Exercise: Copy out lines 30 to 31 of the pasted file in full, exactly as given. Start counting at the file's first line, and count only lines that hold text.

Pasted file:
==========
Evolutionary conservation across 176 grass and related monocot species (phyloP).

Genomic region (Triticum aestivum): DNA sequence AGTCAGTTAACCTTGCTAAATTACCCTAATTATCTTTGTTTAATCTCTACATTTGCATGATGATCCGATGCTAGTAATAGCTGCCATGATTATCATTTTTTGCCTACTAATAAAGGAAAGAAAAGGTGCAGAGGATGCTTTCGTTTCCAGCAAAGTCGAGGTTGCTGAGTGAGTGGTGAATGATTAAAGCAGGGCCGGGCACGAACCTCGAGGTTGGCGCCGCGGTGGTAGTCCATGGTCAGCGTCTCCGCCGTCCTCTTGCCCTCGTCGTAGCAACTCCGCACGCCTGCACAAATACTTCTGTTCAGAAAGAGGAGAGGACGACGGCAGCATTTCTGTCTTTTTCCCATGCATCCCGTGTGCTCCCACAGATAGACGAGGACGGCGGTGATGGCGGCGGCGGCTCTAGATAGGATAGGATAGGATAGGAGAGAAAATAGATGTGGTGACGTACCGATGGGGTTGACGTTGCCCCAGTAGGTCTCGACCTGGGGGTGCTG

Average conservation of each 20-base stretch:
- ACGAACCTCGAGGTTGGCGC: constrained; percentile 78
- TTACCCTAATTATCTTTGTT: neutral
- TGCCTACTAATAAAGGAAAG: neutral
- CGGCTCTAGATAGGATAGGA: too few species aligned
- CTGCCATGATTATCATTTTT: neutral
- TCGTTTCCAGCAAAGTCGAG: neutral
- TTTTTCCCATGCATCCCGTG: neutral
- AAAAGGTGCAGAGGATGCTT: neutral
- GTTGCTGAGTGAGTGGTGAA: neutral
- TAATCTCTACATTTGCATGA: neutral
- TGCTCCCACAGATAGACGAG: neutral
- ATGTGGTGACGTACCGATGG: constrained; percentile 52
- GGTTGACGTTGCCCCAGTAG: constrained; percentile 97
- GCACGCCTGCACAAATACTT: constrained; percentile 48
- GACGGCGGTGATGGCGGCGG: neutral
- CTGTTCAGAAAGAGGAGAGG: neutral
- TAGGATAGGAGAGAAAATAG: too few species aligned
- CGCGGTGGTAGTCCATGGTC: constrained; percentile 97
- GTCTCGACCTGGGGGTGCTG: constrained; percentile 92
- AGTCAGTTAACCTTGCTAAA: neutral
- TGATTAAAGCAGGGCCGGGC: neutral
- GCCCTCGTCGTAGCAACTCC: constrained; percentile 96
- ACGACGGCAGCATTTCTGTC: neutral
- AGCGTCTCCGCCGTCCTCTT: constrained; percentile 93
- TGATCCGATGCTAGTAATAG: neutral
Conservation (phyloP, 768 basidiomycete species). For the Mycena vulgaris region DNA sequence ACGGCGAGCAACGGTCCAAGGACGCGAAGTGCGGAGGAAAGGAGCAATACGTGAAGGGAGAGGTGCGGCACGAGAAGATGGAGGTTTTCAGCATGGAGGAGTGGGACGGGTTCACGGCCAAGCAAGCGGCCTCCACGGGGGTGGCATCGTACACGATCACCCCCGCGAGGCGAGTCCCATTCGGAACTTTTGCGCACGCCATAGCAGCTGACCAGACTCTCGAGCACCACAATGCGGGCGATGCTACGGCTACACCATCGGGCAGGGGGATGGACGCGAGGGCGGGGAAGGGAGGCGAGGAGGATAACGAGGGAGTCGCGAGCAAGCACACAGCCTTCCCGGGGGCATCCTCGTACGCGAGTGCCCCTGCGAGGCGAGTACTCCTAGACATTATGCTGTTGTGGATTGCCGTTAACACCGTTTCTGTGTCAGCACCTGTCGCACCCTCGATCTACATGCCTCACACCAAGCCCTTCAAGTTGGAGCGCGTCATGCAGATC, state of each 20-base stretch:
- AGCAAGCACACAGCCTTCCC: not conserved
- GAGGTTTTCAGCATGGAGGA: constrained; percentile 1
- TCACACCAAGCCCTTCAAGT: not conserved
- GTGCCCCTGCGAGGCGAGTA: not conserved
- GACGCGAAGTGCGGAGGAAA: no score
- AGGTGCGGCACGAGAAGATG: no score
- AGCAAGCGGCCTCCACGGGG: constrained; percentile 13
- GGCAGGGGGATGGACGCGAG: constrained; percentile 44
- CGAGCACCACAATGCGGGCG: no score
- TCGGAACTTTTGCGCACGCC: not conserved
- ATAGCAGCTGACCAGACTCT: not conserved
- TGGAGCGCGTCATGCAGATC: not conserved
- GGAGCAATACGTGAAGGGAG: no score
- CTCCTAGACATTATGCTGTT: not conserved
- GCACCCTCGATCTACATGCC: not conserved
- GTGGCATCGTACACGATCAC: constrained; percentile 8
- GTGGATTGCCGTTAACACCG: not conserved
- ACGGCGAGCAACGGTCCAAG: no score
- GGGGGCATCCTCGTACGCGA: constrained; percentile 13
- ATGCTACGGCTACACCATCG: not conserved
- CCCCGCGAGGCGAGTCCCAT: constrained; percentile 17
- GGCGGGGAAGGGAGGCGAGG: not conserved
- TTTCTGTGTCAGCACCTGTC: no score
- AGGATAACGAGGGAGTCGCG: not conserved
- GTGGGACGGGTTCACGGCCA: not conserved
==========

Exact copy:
- AGCAAGCACACAGCCTTCCC: not conserved
- GAGGTTTTCAGCATGGAGGA: constrained; percentile 1